Injuries are cumulative. When we are young we won’t feel the injuries, at least not until we reach middle age. Then we can feel our old injuries on and off for the rest of our lives. If we don’t take care of ourselves, or still play high impact sports or do high impact exercise, then these old injuries will get worse as we age. These injuries will build up and get worse over time until they become debilitating enough to prevent you from exercising or from doing any of the other activities that you love. These old areas of injury don’t go away. They eventually become osteo-arthritis. Any area of previous injury is susceptible to forming osteo-arthritis.
If we take care of ourselves, and exercise intelligently, and do low impact exercise and play low impact sports, then we will age gracefully and will maintain full use of our joints and bodies as we age. We will have less incidence of arthritis, and the arthritis that we have will affect us less.
That is why I applaud Rashard Mendenhall for retiring early. He has made lots of money, and doesn’t want to injure himself anymore. From working on professional football players, I have grown to appreciate that they earn their high salaries.
Most of them won’t be able to do anything else after they retire. Their bodies are shot when they retire. They are lucky to be able to run around after their kids when they retire. Information is coming out about Chronic Traumatic Encephalopathy. This means that a player can get dementia long after their playing days from all of the head injuries they sustained while playing.
I had the honor to work on former football great L.C. Greenwood for years leading up to his death. I was able to observe first hand, the culmination of a life time of playing football on a man’s body. By the end L.C. was riddled with osteo-arthritis and in horrible pain. When someone is in this much pain they will listen to anyone to get out of the pain.
Unfortunately there are a lot of charlatans out there telling people who have money and are in pain that they can get them out of pain. They do “experimental” procedures that are very expensive and rarely produce relief. After no relief from one surgery they will commonly say that they didn’t get everything out and that they need to go back in and take more out. This becomes a cycle that can go on and on. It is common for people in pain and who have money and access to all of the top doctors to go through 10 to 20 surgeries and still be in pain.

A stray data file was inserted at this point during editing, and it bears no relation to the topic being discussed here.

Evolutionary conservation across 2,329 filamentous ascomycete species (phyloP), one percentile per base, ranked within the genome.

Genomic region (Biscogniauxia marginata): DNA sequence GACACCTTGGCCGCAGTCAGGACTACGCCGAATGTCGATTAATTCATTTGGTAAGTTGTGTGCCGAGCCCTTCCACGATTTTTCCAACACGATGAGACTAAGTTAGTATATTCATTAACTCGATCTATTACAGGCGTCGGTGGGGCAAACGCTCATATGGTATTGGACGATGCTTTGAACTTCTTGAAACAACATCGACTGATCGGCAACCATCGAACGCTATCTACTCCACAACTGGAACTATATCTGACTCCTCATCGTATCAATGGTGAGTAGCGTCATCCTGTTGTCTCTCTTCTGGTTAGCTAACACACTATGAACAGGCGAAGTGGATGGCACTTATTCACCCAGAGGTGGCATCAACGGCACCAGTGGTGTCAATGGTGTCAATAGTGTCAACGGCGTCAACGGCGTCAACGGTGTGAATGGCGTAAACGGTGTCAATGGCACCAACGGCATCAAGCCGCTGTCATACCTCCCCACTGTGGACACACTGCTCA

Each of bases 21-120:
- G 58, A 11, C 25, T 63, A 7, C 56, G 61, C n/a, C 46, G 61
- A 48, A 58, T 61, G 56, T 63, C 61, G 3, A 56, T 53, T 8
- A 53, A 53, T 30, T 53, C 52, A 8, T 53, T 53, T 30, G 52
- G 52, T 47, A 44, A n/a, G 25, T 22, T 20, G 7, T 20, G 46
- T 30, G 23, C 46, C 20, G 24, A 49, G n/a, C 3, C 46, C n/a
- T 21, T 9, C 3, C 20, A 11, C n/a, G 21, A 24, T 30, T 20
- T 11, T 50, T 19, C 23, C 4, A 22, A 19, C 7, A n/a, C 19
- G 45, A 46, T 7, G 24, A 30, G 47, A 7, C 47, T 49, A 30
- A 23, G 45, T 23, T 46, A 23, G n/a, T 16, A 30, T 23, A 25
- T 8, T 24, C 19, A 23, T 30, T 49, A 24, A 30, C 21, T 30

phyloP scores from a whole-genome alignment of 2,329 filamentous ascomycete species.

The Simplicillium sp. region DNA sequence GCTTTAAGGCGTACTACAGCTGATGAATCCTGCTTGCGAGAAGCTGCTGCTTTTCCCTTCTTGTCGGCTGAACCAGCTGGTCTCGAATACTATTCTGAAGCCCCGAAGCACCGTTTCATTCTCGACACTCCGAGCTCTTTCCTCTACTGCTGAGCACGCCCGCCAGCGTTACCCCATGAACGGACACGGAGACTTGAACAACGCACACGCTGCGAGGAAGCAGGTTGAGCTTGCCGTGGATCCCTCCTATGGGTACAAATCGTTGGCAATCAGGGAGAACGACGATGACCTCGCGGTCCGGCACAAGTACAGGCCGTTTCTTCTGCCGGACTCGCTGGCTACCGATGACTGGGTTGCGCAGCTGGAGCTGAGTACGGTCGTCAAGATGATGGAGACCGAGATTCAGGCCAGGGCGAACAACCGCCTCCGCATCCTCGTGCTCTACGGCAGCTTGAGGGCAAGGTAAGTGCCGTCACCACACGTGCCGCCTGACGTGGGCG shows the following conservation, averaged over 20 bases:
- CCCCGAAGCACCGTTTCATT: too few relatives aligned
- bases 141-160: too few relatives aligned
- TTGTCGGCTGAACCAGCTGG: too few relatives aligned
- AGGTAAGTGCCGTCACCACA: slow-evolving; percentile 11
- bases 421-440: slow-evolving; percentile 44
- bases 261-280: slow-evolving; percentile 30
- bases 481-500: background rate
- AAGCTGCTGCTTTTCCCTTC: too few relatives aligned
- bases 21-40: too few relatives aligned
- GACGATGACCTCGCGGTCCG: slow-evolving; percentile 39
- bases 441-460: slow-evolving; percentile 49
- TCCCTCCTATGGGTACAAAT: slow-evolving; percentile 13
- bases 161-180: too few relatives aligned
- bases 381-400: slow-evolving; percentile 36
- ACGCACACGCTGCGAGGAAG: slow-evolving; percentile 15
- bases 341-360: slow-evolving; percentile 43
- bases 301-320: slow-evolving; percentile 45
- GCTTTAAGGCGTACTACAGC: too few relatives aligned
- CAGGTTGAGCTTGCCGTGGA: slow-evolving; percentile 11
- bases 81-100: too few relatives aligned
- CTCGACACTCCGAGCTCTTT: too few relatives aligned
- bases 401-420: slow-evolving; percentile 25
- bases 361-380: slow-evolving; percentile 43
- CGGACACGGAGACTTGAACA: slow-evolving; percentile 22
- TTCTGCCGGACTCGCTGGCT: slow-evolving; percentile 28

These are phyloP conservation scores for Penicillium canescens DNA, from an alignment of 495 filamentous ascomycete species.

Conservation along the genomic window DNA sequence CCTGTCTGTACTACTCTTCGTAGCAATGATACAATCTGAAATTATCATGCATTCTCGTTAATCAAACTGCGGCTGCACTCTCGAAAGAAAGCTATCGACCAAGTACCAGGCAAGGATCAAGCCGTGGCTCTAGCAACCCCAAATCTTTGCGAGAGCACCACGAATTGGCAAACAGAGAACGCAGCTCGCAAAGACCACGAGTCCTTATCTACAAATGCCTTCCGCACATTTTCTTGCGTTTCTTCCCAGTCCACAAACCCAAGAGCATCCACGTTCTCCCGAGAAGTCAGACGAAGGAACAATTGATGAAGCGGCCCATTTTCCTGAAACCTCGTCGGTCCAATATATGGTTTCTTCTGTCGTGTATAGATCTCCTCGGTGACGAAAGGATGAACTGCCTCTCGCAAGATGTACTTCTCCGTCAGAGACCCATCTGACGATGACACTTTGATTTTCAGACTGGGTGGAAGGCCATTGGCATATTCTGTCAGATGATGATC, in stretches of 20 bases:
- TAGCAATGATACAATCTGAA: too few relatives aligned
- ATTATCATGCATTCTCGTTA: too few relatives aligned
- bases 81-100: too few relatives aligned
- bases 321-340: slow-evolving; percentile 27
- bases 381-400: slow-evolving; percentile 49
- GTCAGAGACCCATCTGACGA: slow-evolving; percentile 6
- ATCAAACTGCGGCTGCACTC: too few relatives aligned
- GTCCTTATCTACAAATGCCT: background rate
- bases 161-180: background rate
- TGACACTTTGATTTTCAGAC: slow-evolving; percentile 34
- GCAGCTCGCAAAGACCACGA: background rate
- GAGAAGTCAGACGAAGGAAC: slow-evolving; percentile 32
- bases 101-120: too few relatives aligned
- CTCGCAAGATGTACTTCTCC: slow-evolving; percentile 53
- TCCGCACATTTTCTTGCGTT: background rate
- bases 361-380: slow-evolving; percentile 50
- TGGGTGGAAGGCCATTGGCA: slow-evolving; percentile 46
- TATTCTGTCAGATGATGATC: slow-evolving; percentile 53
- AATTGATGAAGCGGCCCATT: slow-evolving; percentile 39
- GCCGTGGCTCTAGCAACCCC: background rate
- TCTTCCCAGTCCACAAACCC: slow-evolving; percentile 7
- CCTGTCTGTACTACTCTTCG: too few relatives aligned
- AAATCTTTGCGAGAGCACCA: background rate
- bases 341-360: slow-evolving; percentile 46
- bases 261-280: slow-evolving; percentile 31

After that much surgery their backs are shot and usually much worse off. They can be less structurally stable from all of the surgeries, incision sites and build up of scar tissue.
That is why everything that you read about pain and arthritis says that it is easier to prevent pain and arthritis than it is to get rid of it. The analogy is that it is easier to prevent a fire then it is to put one out.
Once you have osteo-arthritis you can’t get rid of it. You can prevent it from forming in your body. You can slow down the progression of it once you have.
Through a proper, low impact exercise program and an anti-inflammatory diet (like what comprises the Pain Free Lifestyle program), you can slow down the progression of the arthritis and pain, and prevent the arthritis and pain from building up and eventually manifesting in needing a joint replacement.
Be kind to your body. Exercise and eat sustainably. Make healthy changes to your lifestyle that you can maintain and stick with. Exercise and eat right to reduce pain and feel better. It is the Pain Free Way.
Here are a few other articles that I wrote on the topic of low impact exercise: